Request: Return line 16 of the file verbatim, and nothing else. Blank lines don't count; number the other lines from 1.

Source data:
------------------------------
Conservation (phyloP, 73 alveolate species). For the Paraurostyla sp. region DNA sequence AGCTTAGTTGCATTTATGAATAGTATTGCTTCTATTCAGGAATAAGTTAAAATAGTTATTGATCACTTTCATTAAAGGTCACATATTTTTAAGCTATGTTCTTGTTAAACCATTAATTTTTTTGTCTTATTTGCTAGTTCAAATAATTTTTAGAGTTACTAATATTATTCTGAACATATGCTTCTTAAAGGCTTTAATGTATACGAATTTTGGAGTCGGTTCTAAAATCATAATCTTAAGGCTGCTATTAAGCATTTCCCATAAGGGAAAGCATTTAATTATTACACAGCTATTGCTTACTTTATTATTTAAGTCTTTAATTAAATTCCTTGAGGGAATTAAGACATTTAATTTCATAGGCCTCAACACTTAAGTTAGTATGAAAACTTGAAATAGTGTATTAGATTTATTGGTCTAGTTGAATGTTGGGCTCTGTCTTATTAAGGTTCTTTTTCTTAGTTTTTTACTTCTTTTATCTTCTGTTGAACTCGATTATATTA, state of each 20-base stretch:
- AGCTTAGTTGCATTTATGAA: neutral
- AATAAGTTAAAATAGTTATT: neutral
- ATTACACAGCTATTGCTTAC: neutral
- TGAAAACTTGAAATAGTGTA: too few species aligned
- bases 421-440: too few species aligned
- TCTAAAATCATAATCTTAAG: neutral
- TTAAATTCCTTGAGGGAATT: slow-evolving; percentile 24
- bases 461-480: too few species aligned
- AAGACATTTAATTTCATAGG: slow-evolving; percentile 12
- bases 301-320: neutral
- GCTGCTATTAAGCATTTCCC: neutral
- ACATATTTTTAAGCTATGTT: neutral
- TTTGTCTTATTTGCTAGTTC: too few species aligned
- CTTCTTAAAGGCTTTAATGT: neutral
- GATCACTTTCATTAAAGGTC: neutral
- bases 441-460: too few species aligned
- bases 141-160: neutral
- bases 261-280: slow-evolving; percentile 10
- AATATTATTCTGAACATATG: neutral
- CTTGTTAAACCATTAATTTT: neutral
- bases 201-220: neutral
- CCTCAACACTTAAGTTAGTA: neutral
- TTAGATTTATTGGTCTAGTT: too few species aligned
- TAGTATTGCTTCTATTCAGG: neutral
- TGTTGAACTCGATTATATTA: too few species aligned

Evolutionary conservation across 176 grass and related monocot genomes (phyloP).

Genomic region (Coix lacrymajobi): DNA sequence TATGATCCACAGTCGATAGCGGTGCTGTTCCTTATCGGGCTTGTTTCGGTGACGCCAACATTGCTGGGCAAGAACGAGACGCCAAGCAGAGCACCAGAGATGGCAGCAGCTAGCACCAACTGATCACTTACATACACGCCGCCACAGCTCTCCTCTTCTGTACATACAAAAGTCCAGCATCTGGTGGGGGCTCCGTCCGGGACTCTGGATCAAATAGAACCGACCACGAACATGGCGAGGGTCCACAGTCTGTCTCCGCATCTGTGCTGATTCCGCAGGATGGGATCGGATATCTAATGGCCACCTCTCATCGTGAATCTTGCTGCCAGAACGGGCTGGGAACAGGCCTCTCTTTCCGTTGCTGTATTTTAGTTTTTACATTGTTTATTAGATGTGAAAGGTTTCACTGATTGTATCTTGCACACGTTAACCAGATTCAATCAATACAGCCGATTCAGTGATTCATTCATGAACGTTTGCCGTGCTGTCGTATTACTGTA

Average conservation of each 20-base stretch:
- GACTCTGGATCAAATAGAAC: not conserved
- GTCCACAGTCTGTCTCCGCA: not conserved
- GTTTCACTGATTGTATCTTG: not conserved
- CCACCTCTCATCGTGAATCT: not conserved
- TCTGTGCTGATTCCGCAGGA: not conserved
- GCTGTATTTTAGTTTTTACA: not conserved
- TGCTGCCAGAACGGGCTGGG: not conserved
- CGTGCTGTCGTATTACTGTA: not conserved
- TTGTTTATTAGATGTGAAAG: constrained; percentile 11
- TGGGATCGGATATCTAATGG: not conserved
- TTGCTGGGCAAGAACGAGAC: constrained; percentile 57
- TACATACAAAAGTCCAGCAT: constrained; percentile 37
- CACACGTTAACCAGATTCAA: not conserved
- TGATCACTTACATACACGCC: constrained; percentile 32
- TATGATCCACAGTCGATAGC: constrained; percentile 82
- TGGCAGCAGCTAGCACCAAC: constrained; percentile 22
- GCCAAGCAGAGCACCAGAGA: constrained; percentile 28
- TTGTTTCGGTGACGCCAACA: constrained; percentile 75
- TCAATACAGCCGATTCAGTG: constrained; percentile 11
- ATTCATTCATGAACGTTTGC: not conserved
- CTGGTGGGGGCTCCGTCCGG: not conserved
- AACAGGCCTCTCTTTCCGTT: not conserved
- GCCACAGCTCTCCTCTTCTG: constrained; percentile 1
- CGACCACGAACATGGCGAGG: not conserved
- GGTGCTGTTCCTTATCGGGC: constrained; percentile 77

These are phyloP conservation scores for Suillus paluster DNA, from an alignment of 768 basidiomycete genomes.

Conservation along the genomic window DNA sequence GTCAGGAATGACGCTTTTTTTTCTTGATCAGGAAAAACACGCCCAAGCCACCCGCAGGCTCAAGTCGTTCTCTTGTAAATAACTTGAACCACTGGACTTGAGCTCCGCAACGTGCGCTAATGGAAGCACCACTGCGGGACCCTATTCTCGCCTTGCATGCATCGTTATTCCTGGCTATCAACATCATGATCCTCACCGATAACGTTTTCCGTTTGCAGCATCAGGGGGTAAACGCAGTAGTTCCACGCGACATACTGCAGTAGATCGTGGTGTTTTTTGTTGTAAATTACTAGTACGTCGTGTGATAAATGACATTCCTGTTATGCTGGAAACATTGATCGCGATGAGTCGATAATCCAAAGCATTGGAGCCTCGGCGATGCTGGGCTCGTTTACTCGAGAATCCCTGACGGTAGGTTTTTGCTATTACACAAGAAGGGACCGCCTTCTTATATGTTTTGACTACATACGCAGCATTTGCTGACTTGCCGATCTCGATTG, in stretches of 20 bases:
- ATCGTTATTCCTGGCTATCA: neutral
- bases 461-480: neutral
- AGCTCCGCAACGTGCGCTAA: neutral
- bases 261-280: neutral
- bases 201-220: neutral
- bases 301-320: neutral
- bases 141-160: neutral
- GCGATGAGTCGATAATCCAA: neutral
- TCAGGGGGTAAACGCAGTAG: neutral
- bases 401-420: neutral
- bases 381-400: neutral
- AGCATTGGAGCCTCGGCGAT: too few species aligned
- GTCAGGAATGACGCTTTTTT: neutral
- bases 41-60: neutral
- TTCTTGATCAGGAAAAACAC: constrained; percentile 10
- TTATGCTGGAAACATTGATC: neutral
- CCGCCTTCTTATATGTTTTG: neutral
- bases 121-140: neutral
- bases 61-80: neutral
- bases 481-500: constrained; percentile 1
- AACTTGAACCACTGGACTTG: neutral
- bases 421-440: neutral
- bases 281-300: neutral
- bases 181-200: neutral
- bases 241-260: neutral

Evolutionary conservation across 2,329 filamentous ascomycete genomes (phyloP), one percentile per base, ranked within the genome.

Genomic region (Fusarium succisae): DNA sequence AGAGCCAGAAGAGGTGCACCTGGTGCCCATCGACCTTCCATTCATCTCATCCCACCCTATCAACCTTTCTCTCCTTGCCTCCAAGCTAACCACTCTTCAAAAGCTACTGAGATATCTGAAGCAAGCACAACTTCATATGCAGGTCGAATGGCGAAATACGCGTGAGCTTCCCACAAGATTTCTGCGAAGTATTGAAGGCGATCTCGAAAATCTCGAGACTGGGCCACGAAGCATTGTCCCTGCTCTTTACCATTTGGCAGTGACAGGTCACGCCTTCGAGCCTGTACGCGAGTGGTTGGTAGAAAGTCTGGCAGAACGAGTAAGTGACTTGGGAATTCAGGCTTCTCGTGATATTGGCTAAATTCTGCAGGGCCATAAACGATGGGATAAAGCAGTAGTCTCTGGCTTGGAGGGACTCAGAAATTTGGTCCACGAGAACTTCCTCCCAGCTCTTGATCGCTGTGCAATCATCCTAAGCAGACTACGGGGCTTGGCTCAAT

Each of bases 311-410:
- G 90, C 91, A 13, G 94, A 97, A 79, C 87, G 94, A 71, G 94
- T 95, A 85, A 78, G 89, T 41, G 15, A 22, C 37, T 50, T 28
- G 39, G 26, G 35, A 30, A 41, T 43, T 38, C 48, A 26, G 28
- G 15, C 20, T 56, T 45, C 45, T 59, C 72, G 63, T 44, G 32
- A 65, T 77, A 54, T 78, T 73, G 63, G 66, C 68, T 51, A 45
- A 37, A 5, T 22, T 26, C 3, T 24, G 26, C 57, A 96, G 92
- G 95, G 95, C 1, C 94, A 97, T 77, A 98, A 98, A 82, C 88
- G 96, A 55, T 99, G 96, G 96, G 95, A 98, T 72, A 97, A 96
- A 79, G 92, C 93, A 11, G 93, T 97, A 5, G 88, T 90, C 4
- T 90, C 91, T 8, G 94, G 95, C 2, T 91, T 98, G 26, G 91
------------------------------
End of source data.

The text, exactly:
- GATCACTTTCATTAAAGGTC: neutral